Run Out Groove, the new vinyl arm of Rhino and Warner Music Group, has continued its winning streak with another top-notch presentation - this time from the Liverpool-bred post-punk band Echo and the Bunnymen. The limited edition It's All Live Now is a newly-curated title with ten tracks - mostly cover versions, from Bob Dylan to The Velvet Underground - performed in concert between 1983 and 1985, as originally released on singles and/or the band's 2001 retrospective CD box set Crystal Days 1979-1999. All ten tracks are making their vinyl debuts here.
All but two of the songs on It's All Live Now date to April 1985 when the band was performing in Sweden, and find Ian McCulloch (vocals), Will Sergeant (guitar), Les Pattinson (bass), and Pete De Freitas (drums, replacing the band's original drum machine) tackling an array of classic rock favorites, both familiar and unfamiliar.
The group's rendition of The Doors' 1967 "Soul Kitchen" channels Messrs. Morrison, Manzarek, Krieger, and Densmore's murky blend of eerie calm and fiery tumult, anchored by Pattinson's hypnotic bass. The band brings razor-sharp edge to The Rolling Stones' darkly psychedelic "Paint It Black" and play it relatively faithful on Bob Dylan's deliciously acidic "It's All Over Now Baby Blue" in tribute to The Chocolate Watchband's arrangement of the song.
Among the lesser-known gems here is the band's take on "Action Woman" as originally released by late-sixties garage band The Litter. The original's distorted guitar and heavy-rock sound (influenced by The Who and The Yardbirds, among others) could clearly be seen as a precursor to Echo and the Bunnymen's own sound; the same, of course, goes for the proto-punk of Jonathan Richman's 1972 Modern Lovers song, "She Cracked." The spiritual godfather of proto-punk might be the late Lou Reed, represented here by two songs. Both "Run, Run, Run" and "Heroin" first appeared on The Velvet Underground's 1967 debut The Velvet Underground and Nico. That album may have been released in the months prior to The Summer of Love, but its ethos couldn't have been any more different. Both songs detailed drug use (and abuse) in frank terms, particularly for the era in which it was written and recorded. McCulloch's dark-hued vocals and the band's tight, combustible interplay do the Velvets' groundbreaking works justice, particularly on the fiery, full-throttle "Heroin."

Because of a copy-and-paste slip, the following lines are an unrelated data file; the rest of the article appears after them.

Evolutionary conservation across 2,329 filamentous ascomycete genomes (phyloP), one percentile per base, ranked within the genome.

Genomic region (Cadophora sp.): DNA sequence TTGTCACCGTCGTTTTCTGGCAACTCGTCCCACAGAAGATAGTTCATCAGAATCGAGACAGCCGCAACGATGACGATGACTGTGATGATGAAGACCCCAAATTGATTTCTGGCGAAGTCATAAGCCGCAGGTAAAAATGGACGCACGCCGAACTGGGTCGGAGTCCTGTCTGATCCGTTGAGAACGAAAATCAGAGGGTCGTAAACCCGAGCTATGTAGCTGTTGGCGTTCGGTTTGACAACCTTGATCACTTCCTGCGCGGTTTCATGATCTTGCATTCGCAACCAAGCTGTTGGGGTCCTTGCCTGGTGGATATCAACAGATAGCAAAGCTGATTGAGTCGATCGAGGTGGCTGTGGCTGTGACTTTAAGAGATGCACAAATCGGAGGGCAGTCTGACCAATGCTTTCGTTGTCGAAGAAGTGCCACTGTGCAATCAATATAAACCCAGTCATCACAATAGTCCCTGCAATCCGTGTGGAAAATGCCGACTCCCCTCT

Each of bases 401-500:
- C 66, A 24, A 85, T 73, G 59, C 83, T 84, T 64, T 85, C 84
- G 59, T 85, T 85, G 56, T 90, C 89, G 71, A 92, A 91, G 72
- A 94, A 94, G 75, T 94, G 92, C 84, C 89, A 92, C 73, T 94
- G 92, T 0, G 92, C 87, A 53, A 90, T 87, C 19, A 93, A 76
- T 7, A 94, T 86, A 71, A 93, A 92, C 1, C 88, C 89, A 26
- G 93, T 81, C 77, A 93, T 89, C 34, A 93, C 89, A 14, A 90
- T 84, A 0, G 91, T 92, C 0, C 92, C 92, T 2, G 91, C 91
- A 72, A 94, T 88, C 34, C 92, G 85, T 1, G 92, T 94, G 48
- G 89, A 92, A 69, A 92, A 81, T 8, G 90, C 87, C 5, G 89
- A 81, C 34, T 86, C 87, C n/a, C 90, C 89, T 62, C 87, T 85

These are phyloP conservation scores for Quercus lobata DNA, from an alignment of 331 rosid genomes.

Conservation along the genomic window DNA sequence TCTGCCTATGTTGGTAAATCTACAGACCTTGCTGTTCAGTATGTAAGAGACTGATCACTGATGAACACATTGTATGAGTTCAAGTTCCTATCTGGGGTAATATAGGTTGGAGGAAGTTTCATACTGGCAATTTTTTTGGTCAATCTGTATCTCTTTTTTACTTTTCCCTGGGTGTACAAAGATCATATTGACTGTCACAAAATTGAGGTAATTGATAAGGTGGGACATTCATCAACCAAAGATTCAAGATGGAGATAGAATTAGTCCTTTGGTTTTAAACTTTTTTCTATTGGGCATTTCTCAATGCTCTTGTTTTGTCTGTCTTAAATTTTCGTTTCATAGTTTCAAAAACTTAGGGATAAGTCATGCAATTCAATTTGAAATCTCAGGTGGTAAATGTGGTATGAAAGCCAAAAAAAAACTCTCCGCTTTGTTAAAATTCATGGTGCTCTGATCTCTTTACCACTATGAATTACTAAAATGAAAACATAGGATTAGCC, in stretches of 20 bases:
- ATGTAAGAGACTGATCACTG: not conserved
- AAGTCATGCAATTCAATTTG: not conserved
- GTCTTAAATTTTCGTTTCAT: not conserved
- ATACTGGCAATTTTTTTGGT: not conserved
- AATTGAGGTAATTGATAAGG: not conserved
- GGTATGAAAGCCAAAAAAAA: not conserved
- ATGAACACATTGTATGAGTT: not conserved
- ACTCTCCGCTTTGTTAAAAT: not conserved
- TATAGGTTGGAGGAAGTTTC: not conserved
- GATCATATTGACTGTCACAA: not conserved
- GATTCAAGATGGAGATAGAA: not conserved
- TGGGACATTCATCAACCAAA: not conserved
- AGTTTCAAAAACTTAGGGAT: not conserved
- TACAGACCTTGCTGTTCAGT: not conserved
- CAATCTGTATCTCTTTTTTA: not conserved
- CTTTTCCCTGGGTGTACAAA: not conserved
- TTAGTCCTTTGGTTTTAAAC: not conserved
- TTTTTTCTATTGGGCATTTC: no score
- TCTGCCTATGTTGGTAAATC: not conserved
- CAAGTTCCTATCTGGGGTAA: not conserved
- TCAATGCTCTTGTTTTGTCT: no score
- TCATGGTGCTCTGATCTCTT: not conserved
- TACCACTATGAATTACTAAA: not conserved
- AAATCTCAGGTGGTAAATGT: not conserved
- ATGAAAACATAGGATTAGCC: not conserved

Tom Verlaine's "Friction" was drawn from the 1977 debut of the band Television, a key album for the punk age (and a favorite of Will Sergeant's) but more for its attitude than its sound - hard-edged, garage-inspired guitar rock from the New York/CBGB's scene with unusual jazz-influenced instrumentation and voicings on guitar.
Just two tracks are from Echo and the Bunnymen's own songbook: an extended version of "Crocodiles," complete with McCulloch's Maurice Chevalier impression plus additional band members and string players; and the furious, searing "Do It Clean" with an ironic interpolation of the romantic standard "When I Fall in Love." Both songs are from the band's 1980 debut album also titled Crocodiles, although "Do It Clean" initially appeared only on the U.S. LP version and U.K. cassette version, not the original U.K. vinyl edition.
Run Out Groove's release, attractively designed by Steve Stanley, is housed within a glossy Stoughton tip-on jacket, with the LP stored in its own protective sleeve. A two-sided insert is included which offers Will Sergeant's candid remembrances as well as full credits. The heavyweight 180-gram black LP, emblazoned with two beautifully-replicated, unique Korova Records labels (one on each side) is quiet with powerfully crisp sound as remastered by Paul duGré. It's All Live Now captures Echo and the Bunnymen at the height of their powers, tackling indelible songs in their own singular fashion. Run, run, run - don't walk - to give it a spin.
It's All Live Now is available at finer independent record stores everywhere, as well as at Amazon U.S. / Amazon U.K. / Amazon Canada !
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